I. Established by the parties themselves and the decision is acceptable to them, and
2. Relatively expeditious when compared to courts or tribunals. Delays are cut down and settlements are speed up.
Conciliation is a process by which representatives of workers and employers are brought together before a third party with a view to persuade them to arrive at an agreement by mutual discussion between them. The third party may be one individual or a group of people. The alternative name for third party is mediators.
It may be stated that the conciliator has no power to force a settlement, but can work with the parties separately to determine their respective positions, explains a position more fully to the opposition, points out bases for agreement that may not have been apparent previously, helps in the search for solutions, and generally facilitates the reach of an agreement.
In effect, mediators act as communications catalyst, and their effectiveness depends on their impartiality and on their capacity to win the trust of both parties
Adjudication means a mandatory settlement of an industrial dispute by a labour court or a tribunal. Generally, the government refers a dispute or adjudication depending on the failure of conciliation proceedings. Section 10 of the Industrial Disputes Act, 1947, provides for reference of a dispute to labour court or tribunal. The Act also lays down rules regarding the composition and powers of labour courts and tribunals.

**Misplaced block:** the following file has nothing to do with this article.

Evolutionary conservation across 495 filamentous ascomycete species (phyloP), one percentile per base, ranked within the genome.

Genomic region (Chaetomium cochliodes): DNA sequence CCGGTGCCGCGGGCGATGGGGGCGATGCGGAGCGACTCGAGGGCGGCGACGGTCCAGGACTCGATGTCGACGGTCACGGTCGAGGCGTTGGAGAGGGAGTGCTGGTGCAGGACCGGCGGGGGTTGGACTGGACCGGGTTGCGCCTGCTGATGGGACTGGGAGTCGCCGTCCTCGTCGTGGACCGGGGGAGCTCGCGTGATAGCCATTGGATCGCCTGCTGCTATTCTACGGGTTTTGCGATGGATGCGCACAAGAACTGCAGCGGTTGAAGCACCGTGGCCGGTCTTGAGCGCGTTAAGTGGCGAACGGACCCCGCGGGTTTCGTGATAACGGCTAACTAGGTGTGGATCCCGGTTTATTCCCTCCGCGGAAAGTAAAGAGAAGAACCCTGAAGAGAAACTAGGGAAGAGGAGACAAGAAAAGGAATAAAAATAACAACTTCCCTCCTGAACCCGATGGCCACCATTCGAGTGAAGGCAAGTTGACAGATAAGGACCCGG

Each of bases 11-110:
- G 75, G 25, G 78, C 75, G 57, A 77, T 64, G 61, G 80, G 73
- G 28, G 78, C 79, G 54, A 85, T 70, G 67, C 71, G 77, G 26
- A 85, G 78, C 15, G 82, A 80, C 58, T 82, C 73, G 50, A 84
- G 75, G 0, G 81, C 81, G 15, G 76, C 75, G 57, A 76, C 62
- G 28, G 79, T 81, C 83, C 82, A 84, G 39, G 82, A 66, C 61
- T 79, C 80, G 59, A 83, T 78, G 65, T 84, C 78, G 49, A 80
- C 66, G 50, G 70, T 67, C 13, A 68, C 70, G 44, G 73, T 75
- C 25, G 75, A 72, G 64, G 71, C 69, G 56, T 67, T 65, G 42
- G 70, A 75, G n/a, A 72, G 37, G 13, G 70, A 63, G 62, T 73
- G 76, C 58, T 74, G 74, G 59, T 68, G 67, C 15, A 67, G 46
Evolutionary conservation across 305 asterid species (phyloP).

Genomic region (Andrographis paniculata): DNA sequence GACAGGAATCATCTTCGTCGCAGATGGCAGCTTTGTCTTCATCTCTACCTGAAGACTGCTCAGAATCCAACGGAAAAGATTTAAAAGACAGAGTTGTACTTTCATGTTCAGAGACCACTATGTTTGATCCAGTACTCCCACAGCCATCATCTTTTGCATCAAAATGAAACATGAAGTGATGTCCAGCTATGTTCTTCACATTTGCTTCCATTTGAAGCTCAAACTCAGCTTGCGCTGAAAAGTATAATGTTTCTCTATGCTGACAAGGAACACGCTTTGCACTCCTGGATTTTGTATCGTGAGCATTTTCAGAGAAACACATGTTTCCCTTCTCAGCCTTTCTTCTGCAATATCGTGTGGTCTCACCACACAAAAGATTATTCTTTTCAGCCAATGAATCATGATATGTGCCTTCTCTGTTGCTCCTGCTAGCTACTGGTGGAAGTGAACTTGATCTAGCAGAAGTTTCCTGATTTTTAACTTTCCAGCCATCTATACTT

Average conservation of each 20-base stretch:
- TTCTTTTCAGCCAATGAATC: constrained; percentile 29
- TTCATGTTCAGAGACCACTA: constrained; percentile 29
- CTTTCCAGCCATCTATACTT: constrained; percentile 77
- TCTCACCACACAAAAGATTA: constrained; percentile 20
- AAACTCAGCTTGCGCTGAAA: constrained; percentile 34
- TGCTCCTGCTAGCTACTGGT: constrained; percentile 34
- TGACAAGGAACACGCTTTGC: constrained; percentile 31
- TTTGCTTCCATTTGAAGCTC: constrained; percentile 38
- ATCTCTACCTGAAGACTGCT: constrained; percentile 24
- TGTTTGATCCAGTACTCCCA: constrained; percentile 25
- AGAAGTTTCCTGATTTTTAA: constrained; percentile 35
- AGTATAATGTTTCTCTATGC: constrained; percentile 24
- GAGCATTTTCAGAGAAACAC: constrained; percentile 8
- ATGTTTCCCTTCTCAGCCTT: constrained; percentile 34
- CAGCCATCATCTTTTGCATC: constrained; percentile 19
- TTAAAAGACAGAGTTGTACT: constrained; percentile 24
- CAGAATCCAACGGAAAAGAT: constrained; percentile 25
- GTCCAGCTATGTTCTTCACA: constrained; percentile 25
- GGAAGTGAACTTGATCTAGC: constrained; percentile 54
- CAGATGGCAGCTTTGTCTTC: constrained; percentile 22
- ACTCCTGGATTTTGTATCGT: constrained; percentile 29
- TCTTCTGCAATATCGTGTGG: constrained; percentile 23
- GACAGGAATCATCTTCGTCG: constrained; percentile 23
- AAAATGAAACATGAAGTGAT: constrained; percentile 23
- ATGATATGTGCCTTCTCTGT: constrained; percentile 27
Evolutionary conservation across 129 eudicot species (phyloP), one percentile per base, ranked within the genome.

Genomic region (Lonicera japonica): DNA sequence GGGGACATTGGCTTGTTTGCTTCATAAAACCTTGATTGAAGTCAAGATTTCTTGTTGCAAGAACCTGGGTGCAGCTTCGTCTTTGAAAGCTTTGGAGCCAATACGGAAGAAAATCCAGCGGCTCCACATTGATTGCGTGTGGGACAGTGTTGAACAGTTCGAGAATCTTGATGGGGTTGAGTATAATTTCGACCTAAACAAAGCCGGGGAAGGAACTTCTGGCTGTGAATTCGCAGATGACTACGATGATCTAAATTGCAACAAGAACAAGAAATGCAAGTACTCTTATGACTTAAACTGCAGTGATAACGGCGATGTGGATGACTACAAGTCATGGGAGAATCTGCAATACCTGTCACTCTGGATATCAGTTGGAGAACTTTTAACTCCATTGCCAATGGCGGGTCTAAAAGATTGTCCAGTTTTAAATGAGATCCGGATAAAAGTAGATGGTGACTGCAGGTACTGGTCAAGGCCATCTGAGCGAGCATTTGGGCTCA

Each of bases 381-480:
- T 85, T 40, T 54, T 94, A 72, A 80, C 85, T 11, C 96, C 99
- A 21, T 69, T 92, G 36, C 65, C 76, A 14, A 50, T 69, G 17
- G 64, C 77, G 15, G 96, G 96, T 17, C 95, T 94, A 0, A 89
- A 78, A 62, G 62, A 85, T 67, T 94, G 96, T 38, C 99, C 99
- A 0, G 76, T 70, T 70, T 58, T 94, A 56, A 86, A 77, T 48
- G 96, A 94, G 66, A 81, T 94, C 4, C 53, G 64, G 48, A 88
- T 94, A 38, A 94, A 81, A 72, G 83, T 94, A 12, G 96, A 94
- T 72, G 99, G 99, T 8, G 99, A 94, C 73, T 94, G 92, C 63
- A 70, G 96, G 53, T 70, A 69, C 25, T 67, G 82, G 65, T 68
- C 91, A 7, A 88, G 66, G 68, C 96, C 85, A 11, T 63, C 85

Disputes are generally referred to adjudication on the recommendation of the conciliation officer who had dealt with them earlier. However, the government has discretionary powers to accept or reject recommendations of the conciliation officer. It is obvious that once a dispute is referred for adjudication, the verdict of a labour court or tribunal is binding on both the parties.
The system of adjudication is the most significant instrument of resolving disputes. But, it has been criticized because of the delay involved in resolving conflicts. Continued dependence on adjudication deprives the trade unions of their right to recognize and consolidate their strength.
Towards the end it is essential to refer to the consultative machinery set by the government to resolve conflicts. The main function of consultative machinery is to bring the parties together for mutual settlement of differences in a spirit of co-operation and goodwill. A consultative machinery operates at the plant, industry, state and the national levels. At the plant level, there are works committees and joint management councils. Being essentially bipartite in character, works committees are constituted as per the provisions of the Industrial Disputes Act, 1947.